Molly Ivins died today. And I feel as though I have lost a dear friend. I have long been an admirer of my fellow Smith College alumnus. (I actually saw her speak there in 1996.) Her ability to speak out against injustice and indecency and incompetence with wry wit and keen insight made her one of a kind. Her voice will be sorely missed. The best tribute I can think to offer her is to heed the advice she offered in her final column:
We are the people who run this country. We are the deciders. And every single day, every single one of us needs to step outside and take some action to help stop this war. Raise hell. Think of something to make the ridiculous look ridiculous. Make our troops know we’re for them and trying to get them out of there. [full text]
Rest in peace, dear Molly. May we all soon find peace.
And now, with apologies to W.H. Auden for modifying his verse a bit:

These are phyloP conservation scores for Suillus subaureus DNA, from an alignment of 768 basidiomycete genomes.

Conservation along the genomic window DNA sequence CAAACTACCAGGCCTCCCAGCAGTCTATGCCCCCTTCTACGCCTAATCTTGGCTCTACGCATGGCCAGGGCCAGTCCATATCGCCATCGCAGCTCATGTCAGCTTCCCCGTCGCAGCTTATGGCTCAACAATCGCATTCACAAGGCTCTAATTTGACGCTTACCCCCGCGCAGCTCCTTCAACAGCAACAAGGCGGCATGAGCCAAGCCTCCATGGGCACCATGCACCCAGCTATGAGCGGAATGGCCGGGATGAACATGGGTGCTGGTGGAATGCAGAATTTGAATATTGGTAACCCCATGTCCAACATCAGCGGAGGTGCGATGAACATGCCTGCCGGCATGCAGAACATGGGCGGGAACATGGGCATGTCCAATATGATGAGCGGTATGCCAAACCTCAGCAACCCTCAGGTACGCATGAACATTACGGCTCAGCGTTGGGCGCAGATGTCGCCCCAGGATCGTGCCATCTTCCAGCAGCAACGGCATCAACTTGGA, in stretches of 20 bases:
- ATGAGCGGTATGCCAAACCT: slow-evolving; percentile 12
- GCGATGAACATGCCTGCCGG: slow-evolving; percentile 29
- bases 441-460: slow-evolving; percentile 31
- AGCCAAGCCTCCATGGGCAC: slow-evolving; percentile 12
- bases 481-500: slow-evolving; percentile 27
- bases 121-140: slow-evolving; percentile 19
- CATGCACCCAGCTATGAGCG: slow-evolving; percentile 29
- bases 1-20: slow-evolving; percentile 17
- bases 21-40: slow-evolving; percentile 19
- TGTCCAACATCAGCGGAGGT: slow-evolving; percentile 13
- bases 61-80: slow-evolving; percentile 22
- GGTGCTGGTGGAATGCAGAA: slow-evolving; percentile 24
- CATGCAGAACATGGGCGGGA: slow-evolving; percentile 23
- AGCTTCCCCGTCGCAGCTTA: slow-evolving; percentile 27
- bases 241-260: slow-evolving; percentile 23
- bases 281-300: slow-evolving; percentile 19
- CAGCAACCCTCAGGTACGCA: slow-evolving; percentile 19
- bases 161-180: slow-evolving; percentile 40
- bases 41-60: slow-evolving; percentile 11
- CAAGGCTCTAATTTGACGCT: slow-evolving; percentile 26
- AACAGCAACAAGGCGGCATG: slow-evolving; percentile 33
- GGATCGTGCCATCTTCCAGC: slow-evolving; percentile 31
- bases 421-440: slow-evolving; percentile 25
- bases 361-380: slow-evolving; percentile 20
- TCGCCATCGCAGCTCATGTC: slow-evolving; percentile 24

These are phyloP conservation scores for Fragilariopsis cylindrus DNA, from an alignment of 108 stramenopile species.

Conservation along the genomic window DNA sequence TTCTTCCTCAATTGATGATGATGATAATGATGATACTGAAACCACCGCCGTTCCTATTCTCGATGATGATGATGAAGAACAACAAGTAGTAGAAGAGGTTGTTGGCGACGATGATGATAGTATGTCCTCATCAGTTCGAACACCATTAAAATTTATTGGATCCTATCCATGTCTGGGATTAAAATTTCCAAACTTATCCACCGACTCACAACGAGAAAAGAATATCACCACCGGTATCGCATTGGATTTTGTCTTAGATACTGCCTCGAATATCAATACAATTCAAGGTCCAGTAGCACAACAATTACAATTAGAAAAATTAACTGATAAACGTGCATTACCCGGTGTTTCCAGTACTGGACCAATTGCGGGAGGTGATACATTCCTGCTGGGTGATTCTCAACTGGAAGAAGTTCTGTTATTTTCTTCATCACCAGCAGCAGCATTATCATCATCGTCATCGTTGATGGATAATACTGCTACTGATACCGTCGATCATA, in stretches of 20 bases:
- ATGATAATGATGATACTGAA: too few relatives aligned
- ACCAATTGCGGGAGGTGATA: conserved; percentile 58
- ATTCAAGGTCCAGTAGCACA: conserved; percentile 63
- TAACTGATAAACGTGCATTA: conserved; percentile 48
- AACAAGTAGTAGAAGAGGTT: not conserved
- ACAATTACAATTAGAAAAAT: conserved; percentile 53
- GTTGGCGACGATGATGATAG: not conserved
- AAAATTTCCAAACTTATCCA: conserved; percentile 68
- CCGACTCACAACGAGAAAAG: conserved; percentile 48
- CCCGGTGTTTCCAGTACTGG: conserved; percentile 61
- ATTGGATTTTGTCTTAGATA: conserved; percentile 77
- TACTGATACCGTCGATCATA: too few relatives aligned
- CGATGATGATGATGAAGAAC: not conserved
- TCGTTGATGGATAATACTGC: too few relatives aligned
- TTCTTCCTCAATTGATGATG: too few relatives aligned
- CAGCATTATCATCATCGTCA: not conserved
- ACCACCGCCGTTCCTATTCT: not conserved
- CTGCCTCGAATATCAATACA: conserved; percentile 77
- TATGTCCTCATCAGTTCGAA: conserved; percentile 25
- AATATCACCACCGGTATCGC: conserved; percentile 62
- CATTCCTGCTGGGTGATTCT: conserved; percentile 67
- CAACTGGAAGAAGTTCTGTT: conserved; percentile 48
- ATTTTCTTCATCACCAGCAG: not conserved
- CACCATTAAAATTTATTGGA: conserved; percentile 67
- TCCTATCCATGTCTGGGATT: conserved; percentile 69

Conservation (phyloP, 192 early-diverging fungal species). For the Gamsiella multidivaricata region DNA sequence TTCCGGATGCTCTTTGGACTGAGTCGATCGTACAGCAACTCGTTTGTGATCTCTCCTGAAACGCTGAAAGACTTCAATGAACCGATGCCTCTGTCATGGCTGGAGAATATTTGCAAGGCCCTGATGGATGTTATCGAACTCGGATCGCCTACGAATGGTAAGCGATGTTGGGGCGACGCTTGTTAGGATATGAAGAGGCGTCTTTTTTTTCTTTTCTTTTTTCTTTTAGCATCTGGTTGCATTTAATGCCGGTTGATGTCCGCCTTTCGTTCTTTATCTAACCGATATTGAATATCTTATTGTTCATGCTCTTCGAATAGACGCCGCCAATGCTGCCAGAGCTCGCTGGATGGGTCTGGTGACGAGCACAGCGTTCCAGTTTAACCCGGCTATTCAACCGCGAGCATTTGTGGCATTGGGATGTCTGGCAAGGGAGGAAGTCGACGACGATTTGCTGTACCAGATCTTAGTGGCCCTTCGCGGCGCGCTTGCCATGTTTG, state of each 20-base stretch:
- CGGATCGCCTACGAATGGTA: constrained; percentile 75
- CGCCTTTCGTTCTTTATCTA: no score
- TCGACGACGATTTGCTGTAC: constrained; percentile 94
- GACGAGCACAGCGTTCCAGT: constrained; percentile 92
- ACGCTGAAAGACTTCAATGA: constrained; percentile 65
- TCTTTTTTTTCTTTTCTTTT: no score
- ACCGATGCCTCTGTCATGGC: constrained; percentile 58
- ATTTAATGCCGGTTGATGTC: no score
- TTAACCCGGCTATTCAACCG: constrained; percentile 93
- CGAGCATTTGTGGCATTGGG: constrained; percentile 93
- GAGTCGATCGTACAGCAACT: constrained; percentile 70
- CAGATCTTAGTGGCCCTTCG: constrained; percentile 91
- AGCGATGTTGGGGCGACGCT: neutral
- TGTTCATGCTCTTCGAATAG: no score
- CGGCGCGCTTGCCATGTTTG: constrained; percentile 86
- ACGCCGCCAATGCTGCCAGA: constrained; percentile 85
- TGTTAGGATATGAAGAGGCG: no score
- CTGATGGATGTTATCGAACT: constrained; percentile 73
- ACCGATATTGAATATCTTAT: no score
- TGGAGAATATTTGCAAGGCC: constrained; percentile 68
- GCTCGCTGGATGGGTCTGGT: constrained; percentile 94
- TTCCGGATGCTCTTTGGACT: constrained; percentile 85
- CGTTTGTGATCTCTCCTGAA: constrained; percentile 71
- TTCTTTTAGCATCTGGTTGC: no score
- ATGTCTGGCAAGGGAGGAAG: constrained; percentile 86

Stop all the clocks, cut off the telephone,
Prevent the dog from barking with a juicy bone.
Silence the pianos and with muffled drum
Bring out the coffin, let the mourners come.
Let aeroplanes circle moaning overhead
Scribbling on the sky the message She is Dead,
Put crÃ©pe bows round the white necks of the public doves,
Let the traffic policemen wear black cotton gloves.
She was my North, my South, my East and West,
My working week and my Sunday rest,
My noon, my midnight, my talk, my song,
I thought her voice would last forever: ‘I was wrong’
The stars are not wanted now, put out every one;
Pack up the moon and dismantle the sun;
Pour away the ocean and sweep up the wood.
For nothing now can ever come to any good.